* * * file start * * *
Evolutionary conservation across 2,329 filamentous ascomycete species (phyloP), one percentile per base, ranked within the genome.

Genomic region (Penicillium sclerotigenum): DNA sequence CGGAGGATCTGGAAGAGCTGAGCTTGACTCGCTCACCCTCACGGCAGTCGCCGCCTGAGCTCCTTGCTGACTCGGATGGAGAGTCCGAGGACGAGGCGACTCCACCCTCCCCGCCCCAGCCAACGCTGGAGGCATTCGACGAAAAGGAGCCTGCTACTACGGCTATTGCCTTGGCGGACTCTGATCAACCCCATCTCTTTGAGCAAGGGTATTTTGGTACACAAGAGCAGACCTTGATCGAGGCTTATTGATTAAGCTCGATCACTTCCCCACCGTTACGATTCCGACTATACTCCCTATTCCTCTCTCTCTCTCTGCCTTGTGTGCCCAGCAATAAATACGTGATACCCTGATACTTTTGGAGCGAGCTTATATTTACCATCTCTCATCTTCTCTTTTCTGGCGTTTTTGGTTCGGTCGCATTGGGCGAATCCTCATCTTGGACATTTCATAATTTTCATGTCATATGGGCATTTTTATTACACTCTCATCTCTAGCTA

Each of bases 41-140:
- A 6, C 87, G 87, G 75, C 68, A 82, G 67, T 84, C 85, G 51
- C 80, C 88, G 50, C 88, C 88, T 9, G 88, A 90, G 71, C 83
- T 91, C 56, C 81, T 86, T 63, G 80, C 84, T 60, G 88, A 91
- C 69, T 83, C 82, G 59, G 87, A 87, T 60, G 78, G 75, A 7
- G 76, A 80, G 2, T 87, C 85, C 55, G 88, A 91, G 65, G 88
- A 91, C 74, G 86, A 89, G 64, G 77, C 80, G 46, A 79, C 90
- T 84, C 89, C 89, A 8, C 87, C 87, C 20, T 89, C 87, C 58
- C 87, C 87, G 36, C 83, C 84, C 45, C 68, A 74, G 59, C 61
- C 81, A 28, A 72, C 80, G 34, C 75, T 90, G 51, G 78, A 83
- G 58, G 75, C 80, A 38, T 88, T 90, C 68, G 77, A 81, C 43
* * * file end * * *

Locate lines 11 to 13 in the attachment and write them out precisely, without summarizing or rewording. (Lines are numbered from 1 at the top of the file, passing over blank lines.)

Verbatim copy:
- C 87, C 87, G 36, C 83, C 84, C 45, C 68, A 74, G 59, C 61
- C 81, A 28, A 72, C 80, G 34, C 75, T 90, G 51, G 78, A 83
- G 58, G 75, C 80, A 38, T 88, T 90, C 68, G 77, A 81, C 43